Tea-Growing Region In Japan | Fukuoka Prefecture

Share on facebook
Share on twitter


Fukuoka is the fifth largest green tea producing region.

The production was 1,890 tons in 2019, which was approximately 2.2% of the total domestic green tea production.

It cultivates green tea leaves such as“Yabukita”, “Kanayamidori”, “Okumidori”, “Saemidori”and “Yamakai”

It produces a variety of green tea like Sencha, Kabusecha, Gyokuro, Bancha, and Kamairicha. Particularly, Fukuoka is known as an excellent high-end tea producing area whose production is the most in Japan.

Features of Tea in Fukuoka Prefecture

Fukuoka Prefecture, known for its traditional Hon-Gyokuro, produces a wide type of teas other than Gyokuro.

Although there are differences from region to region, we, who meet with dozens of producers throughout Japan every year, would like to introduce the characteristics of Fukuoka tea as we feel it is unique.

¥300,000 per kilogram? Where the finest Gyokuro is produced

Gyokuro is considered the highest quality tea, and is produced after more than 20 days of covered cultivation before plucking. While Kabuse-cha is made by covered cultivation for around 10 days, this period is more than twice as long.

“Yame Traditional Gyokuro” from Yame City, Fukuoka Prefecture, is made using the traditional cultivation method of “kabuse”, which involves covering the tea with straw or yoshizu, rather than the more common black cold gauze.

Because it is handpicked, the production is extremely small, and the price is also very different from other teas. The tea that receives the highest evaluation at the annual tea show can be priced at 300,000 yen per kilogram.

In both name and reality, it is Japan’s finest tea.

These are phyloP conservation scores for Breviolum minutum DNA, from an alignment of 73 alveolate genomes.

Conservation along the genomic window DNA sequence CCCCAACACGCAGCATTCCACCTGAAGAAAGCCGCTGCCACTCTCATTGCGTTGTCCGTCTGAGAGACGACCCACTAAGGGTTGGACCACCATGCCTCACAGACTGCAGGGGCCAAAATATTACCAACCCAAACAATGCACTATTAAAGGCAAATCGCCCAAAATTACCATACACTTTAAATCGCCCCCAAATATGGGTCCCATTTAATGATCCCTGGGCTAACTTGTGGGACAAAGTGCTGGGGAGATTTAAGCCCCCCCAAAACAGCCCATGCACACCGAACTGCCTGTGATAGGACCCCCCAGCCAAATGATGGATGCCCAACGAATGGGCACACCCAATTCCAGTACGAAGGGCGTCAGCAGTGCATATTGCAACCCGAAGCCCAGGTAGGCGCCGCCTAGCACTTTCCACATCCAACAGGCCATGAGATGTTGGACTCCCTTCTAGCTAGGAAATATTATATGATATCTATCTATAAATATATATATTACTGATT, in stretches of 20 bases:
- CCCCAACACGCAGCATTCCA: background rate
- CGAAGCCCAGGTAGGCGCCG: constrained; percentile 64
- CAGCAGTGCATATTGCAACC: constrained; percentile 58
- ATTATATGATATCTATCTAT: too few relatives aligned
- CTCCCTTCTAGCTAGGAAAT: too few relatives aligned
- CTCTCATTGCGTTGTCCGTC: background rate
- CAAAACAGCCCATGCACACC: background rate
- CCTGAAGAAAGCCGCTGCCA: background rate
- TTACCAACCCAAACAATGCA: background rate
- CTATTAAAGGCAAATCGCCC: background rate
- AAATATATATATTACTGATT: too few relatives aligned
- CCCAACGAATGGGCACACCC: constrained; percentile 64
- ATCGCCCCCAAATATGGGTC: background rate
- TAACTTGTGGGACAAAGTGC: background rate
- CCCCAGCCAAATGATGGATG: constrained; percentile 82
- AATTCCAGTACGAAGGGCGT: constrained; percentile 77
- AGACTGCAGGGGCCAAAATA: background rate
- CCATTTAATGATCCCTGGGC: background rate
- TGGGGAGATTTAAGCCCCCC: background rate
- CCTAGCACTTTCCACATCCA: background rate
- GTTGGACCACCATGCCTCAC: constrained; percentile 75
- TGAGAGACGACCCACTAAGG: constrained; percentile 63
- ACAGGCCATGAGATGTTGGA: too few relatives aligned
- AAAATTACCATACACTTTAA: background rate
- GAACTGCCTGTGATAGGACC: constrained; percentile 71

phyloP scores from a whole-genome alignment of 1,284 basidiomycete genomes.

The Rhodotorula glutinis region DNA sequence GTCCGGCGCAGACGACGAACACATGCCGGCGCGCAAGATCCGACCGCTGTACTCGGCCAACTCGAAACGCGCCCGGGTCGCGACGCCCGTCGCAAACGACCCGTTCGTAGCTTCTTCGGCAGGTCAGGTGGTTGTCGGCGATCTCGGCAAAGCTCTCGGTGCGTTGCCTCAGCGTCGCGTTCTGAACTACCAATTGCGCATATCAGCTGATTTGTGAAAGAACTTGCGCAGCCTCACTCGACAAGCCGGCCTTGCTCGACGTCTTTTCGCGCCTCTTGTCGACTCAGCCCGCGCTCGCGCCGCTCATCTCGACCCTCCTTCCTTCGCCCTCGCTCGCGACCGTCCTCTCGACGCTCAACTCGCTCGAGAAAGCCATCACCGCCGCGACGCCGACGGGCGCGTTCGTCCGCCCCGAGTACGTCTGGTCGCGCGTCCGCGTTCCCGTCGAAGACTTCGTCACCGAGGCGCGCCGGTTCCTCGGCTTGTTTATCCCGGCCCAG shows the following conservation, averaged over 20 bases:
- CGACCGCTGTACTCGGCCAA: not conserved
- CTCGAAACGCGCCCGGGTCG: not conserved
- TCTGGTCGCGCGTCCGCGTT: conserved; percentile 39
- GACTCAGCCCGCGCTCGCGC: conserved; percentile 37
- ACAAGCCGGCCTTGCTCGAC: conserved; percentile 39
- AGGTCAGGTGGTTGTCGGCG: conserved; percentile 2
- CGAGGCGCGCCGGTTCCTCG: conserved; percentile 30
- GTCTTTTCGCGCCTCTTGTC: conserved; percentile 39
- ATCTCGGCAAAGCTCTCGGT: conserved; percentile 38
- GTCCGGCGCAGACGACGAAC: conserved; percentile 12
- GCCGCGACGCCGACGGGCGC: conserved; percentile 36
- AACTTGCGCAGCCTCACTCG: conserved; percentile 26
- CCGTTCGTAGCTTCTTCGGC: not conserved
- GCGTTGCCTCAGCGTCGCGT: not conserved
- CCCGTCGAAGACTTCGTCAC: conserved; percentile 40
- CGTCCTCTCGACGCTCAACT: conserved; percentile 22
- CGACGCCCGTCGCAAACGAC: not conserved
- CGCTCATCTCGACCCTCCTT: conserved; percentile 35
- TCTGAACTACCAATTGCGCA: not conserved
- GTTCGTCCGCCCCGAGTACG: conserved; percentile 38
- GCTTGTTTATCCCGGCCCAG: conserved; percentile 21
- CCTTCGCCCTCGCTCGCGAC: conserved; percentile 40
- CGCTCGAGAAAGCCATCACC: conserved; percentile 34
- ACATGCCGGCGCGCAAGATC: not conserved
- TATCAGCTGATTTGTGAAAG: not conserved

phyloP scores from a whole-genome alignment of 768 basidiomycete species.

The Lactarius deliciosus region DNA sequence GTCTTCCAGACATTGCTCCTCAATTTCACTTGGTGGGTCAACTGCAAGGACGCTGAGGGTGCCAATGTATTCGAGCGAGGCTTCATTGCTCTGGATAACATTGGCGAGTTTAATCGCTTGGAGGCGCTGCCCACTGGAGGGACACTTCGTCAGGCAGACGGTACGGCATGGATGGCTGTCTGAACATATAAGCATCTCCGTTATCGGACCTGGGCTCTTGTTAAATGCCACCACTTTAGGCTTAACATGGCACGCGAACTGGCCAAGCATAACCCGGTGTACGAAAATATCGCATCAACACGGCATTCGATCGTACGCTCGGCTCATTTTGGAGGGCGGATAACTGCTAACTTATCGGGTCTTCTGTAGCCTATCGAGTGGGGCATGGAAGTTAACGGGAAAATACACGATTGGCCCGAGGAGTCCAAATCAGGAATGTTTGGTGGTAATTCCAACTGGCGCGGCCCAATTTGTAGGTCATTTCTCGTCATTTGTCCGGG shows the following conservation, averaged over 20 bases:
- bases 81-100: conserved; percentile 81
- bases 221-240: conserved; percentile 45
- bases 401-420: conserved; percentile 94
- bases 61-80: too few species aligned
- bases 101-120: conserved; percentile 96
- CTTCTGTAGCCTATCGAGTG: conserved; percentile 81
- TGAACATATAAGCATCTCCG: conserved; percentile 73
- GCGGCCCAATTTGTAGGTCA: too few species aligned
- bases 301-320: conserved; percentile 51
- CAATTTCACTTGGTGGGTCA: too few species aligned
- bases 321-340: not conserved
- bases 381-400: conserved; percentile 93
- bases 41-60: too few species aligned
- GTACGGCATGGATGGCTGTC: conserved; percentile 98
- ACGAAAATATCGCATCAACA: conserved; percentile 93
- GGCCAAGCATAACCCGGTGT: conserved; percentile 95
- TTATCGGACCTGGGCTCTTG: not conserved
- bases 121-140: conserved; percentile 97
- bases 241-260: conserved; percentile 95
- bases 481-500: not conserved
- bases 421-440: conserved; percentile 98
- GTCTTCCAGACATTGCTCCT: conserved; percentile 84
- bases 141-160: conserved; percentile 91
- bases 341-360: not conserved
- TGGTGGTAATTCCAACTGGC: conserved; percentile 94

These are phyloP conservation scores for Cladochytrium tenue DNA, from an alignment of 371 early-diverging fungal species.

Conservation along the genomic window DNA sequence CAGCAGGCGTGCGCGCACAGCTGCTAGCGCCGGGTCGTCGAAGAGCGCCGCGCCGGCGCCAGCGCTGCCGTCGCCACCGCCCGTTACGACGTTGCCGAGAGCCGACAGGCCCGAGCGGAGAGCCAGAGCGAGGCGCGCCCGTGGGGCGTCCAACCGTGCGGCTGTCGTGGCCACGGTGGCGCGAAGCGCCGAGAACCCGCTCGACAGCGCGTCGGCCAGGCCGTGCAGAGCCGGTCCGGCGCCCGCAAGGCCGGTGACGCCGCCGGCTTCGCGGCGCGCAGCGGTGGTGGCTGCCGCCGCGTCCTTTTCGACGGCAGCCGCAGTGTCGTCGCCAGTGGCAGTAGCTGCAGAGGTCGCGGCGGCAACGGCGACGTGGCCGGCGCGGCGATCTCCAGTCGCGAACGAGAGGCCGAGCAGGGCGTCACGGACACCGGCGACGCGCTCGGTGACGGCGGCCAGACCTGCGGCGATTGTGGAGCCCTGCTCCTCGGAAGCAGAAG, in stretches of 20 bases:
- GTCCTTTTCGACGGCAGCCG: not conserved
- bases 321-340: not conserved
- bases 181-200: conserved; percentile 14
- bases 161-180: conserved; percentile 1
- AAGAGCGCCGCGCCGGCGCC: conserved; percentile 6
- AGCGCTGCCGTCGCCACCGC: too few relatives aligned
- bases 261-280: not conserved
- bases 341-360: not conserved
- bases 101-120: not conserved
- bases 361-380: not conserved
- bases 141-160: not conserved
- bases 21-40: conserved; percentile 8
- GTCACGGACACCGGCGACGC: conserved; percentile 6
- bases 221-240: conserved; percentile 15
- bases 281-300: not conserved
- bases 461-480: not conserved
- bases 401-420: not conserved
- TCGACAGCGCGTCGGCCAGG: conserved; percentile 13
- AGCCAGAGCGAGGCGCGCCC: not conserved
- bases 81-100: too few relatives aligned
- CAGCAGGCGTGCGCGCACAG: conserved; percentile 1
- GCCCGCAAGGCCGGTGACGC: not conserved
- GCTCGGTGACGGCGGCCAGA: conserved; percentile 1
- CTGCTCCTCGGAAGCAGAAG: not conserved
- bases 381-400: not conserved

Making tea with rich umami

Perhaps because of their long experience in making gyokuro, Fukuoka Prefecture’s sencha teas are characterized by a large number of teas that are full of umami.

“Yabukita,” which accounts for 70% of all teas in Japan, “Saemidori,” which is sometimes used for gyokuro, “Asatsuyu,” also known as natural gyokuro, and “Okumidori,” which has a refreshing taste and a thick, rich flavor. Another characteristic of Fukuoka tea is its rich flavor, such as “Okumidori,” which has a clean and refreshing taste.

The history of tea production in Fukuoka Prefecture

The green tea cultivation in Fukuoka originated in Yame located in the southwest area.

Reigenji in Chikugonokuni Kozumagun Kanokomura (currently Kurokimachi Kasahara) and planted tea leaves brought from China.

In around the same period of time, it is said that he taught the village headman Matuso Taro Goro Hisaie how to cultivate and produce Kamairicha. This is the origin of Green tea cultivation/production in Fukuoka.

In the middle of the Edo period, a small amount of Kamairicha got distributed to Kyoto and Osaka from Yame. However, the majority was distributed in Kurume district as the production of Kamairicha was very small at that time.

The current cultivar of Gyokuro which is Yamecha’s greatest specialty was first produced in the Meiji era. A monk Takita Oken of the temple Kiyomizudera in Yamato gun (currently Miyama) built a training place to teach methods of cultivating and producing Gyokuro, which resulted in the spread of Gyokuro production.

On the other hand, the export share of Kamairicha dropped sharply due to the prohibition against the poor quality tea export issued by the US. Later, the produce of Kamairicha gradually reduced in the domestic market, while steamed green tea became more popular than Kamairicha.

Later, as the manufacture of sencha developed in the Taisho era, many local green tea brands got merged into the brand “Yamecha” that is led to the present Yamecha.

Tea-growing areas in Fukuoka Prefecture

90% of green tea cultivation areas of Fukuoka are located in Yame district, and all the green tea leaves cultivated in the areas are called “Yamecha

Yame tea

Yamecha is tea leaves produced in the southwest areas in Fukuoka such as Yame, Chikugo and Hirokawa located next to Yame.

Green tea (Sencha) is mainly produced and Gyokuro is also produced in mountain areas.

Yame is one of the largest producers of Gyokuro in Japan, and Yame Gyokuro is highly rated as it has been prize-winning for 19 years in a row at the domestic competitive tea exhibition. Yame Gyokuro is one of the most valuable teas in japan as well as its production and quality.

Ukiha City

Located in the southwestern part of the prefecture, Ukiha is a city rich in nature, with a spring that has been selected as one of the 100 best water sources and still has no water supply facilities, and people live on rich groundwater and spring water.

Supported by the abundant water sources, Ukiha’s farms, which are located in the mountainous areas, produce fragrant and well-finished tea.